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MoDOT, Palmyra Police, cracking down on speeding

Published: Jan. 25, 2022 at 9:41 PM CST
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PALMYRA, Mo. (WGEM) - The Missouri Department of Transportation and Palmyra Police Department said they are getting ready to focus on their speed enforcement on Feb. 11. With a state grant, police officers will be paid overtime so more officers can patrol the roads, particularly watching out for speeders.

Palmyra Police Chief Eddie Bogue said with the shortage of police officers right now, more people are taking advantage of that to break speeding laws.

“The other day we had a lady from St. Louis that was traveling 110 miles per hour in a 55 posted speed zone,” Bogue said. “I think the absence of police presence on the roadways has made motorists more complacent. You know, if they don’t see police, they maybe tend to speed a little bit more.”

Bogue said 40 percent of road deaths in Missouri are attributed to speeding.

With a huge increase in deaths on the roads in 2021, he said this grant will go to good use to hopefully, once again, have a bigger law enforcement presence on Missouri roads, especially since many speeders get away with it being so close to the state border.

Local commuters who obey traffic laws said they want change, too, as it is unsafe for them.

Eathan Rockhold was driving through west Quincy on Tuesday morning. He said he’s been taking the same route to Manchester Tank every day for years and said he used to see more law enforcement on the roads, especially right after passing through on Bayview Bridge.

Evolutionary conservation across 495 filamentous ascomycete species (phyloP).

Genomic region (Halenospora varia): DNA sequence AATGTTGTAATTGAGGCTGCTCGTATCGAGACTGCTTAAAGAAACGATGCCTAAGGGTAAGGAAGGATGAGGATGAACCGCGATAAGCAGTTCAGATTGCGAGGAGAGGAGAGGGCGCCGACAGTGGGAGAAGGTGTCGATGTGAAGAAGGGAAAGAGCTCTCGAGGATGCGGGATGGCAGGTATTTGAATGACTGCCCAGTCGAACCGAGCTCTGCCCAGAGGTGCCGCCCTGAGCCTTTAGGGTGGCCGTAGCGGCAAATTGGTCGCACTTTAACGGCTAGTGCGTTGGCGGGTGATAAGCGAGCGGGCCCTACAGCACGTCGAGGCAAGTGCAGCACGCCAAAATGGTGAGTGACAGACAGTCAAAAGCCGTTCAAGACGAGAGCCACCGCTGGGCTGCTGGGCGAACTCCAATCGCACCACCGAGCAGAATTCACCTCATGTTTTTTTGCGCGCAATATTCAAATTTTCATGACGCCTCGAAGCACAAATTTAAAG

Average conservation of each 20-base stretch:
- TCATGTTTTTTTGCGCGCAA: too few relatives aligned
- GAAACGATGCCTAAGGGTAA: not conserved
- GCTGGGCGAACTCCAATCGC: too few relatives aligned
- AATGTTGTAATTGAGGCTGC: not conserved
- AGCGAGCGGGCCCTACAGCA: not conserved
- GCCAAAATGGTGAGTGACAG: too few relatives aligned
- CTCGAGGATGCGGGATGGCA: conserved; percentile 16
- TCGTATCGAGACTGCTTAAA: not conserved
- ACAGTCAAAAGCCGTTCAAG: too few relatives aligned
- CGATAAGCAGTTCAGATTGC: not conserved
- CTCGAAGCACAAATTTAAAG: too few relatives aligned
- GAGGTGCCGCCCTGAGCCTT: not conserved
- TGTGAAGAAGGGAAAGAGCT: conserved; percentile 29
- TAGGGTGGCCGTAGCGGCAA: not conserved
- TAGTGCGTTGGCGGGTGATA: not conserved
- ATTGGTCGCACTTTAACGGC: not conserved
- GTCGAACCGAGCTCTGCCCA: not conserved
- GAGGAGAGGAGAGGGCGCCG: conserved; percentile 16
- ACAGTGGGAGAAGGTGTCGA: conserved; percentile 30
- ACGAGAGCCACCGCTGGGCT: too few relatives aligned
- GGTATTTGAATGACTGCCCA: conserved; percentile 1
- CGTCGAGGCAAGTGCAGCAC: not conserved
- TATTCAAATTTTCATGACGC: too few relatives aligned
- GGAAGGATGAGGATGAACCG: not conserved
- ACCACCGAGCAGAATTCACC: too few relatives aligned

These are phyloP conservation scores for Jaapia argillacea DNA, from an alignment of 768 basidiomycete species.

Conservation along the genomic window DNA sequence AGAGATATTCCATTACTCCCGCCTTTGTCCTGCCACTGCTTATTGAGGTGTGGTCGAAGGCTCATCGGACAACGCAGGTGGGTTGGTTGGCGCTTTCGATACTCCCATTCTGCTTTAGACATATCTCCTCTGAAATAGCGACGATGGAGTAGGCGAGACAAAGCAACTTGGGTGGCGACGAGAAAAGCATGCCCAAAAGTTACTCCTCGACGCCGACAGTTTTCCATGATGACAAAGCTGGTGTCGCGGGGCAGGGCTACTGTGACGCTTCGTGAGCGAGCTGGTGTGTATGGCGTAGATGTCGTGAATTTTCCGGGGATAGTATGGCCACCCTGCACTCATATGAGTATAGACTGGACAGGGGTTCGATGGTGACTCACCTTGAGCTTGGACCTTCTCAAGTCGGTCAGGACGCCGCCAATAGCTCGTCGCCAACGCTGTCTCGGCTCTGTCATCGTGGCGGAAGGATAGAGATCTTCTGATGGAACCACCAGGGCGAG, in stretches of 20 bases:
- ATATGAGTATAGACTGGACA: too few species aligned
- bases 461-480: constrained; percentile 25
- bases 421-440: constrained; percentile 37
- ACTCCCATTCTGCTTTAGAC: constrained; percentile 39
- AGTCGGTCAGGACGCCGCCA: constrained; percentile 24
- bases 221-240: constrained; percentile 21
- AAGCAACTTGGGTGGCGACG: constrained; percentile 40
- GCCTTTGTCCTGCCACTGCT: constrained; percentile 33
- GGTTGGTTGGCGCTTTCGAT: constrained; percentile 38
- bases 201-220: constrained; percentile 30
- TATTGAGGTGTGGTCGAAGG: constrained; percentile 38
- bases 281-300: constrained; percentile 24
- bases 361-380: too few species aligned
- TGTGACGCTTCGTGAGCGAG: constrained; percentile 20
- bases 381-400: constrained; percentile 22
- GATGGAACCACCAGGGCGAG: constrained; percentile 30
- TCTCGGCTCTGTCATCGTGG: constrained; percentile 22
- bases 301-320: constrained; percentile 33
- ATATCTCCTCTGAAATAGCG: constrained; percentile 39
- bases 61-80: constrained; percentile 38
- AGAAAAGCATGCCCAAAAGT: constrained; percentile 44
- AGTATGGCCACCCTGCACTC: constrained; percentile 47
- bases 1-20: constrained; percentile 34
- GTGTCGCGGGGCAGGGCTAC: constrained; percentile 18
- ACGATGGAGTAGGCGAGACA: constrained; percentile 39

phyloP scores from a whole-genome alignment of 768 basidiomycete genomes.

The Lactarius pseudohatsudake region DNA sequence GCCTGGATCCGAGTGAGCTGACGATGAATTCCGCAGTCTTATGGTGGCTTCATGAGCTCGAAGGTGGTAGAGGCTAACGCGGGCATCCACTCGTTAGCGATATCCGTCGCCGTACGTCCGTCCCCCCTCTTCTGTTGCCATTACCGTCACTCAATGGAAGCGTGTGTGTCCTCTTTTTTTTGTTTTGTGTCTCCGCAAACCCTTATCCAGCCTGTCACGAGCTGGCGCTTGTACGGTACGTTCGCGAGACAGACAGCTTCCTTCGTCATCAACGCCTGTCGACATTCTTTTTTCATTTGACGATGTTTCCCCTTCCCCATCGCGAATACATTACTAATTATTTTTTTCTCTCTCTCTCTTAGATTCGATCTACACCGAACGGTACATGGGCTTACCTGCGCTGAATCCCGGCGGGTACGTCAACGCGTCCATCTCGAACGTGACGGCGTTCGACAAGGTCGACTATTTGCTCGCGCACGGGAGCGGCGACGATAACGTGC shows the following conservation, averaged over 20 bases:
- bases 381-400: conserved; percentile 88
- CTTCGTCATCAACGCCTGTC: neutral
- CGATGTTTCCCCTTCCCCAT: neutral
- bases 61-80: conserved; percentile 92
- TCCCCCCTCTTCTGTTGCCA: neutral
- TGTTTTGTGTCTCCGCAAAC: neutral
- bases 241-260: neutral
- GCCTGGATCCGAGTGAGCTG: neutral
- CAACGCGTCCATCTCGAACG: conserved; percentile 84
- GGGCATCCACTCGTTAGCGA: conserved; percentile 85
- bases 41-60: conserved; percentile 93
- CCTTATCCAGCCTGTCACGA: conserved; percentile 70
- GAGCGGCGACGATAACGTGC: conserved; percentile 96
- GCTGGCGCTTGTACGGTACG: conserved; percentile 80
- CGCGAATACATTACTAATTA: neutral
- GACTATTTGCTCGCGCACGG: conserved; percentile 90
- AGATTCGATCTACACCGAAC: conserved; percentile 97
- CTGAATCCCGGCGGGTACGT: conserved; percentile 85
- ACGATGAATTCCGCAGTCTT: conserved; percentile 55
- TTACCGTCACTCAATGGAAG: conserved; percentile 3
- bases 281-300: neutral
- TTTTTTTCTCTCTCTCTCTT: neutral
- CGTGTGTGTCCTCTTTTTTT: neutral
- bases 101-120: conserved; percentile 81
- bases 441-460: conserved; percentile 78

“As long as you get past that bridge, you really won’t see another cop until you get to Taylor, Missouri,” Rockhold said.

Rockhold, a father of a young child and newborn baby, said he worries for their safety as in these icy conditions he will often see drivers speeding by, or driving way to close behind him.

“The sad part is, if you’re going the speed limit, a lot of people will honk at you, a lot of people will pull up behind you, ride your tail butt, and it can be a really scary experience with my son,” Rockhold said. “And people are doing it a lot more nowadays.”

Rockhold said he worries for when his children go to school as he sees people speeding through designated school zones.

“I believe some people just take it more of a...a suggestion or a gesture to go 20 miles and not one of the law,” Rockhold said.

Bogue warns drivers who regularly speed to start changing their habits soon, or they will more likely get ticketed.

Speeding fines/penalties:

Missouri (PDF)Iowa (PDF)Illinois (PDF)

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